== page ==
What Happens After Oral Immunotherapy?

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Parents of children with food allergies have had a lot of questions about what happens after oral immunotherapy (OIT). Once their child finishes their treatment, how long will the desensitization last? What will happen if they stop eating the allergen — would their allergy come back in full force? And how much of the allergen should their child eat to maintain desensitization?

(If you’re new to the wild world of food allergies, oral immunotherapy is when a patient consumes small, increasing amounts of their allergen in a controlled setting. Over time, they hopefully become desensitized to the allergen and are able to tolerate it.)

oral immunotherapy

There have been SO many questions, but now we finally have some answers. Stanford University researchers presenting at the recent AAAAI Annual Meeting provided long-awaited follow-up data for patients who were successful in achieving food allergy desensitization through oral immunotherapy (OIT).

Kari Nadeau, MD, PhD, FAAAAI, from the Sean N. Parker Center for Allergy & Asthma Research at Stanford University School of Medicine, says researched checked in with 70 patients who completed phase 1 clinical trials for multiple OIT.

The first group included patients who were contacted 18-73 months after they reached desensitization:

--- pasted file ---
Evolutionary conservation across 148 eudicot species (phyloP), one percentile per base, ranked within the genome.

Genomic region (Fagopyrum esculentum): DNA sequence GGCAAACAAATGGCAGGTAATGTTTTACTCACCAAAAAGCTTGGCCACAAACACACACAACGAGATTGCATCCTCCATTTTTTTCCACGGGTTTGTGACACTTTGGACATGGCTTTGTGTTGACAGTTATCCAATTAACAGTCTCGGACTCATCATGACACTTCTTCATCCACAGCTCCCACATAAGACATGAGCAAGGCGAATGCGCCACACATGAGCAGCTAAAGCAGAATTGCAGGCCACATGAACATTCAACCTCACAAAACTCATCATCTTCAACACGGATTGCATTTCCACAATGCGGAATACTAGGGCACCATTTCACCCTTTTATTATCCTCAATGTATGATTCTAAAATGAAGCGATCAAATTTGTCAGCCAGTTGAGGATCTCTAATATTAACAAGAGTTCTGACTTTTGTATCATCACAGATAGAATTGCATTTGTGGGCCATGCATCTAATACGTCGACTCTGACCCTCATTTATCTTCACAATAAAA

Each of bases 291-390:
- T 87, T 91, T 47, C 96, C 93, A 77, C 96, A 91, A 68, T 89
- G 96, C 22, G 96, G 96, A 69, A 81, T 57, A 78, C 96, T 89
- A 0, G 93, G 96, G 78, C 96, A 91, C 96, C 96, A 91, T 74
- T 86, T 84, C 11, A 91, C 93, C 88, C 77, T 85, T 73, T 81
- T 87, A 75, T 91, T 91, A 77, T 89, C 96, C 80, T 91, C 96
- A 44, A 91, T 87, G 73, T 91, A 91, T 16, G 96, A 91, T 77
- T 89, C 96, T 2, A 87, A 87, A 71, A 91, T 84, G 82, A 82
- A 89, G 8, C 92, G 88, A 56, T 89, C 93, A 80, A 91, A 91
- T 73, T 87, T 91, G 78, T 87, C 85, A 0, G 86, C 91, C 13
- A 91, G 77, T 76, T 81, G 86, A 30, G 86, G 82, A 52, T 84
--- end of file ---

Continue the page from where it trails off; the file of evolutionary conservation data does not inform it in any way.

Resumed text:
• 56% chose to consume 2g of their allergen’s proteins
  • 33% chose to consume 300mg to 2g of their allergen’s protein

The second group included patients who were contacted 11-46 months after they reached desensitization:

  • 30% chose to consume 2g of their allergen’s proteins
  • 60% chose to consume 300mg to 2g of their allergen’s protein

(For reference, a single peanut contains about 240mg of peanut protein. A 2g dose of peanut protein is the equivalent of about 8.3 peanuts.)

The subjects were retested with food challenges and it didn’t appear to matter if they had consumed 2g or far less — all subjects in both groups remained desensitized to at least 2g of each of their food allergens.

This is important news for the food allergy community. The idea of feeding their severely food-allergic child a dose of their allergen — at home, away from the watchful eyes of doctors or nurses — is terrifying for many parents.

Having evidence that OIT “graduates” are able to maintain their desensitization — even while ingesting different amounts of their allergen protein — is the reassurance some families will need in order to give OIT a try.


Heather Laura Clarke, a contributing writer at Scratch or Sniff, lives in Nova Scotia, Canada, with her high-school sweetheart husband, seven-year-old son, and five-year-old daughter. She writes for newspapers and magazines across Canada and the U.S., and blogs about her family life at Heather's Handmade Life. Follow her adventures on Twitter or Instagram.

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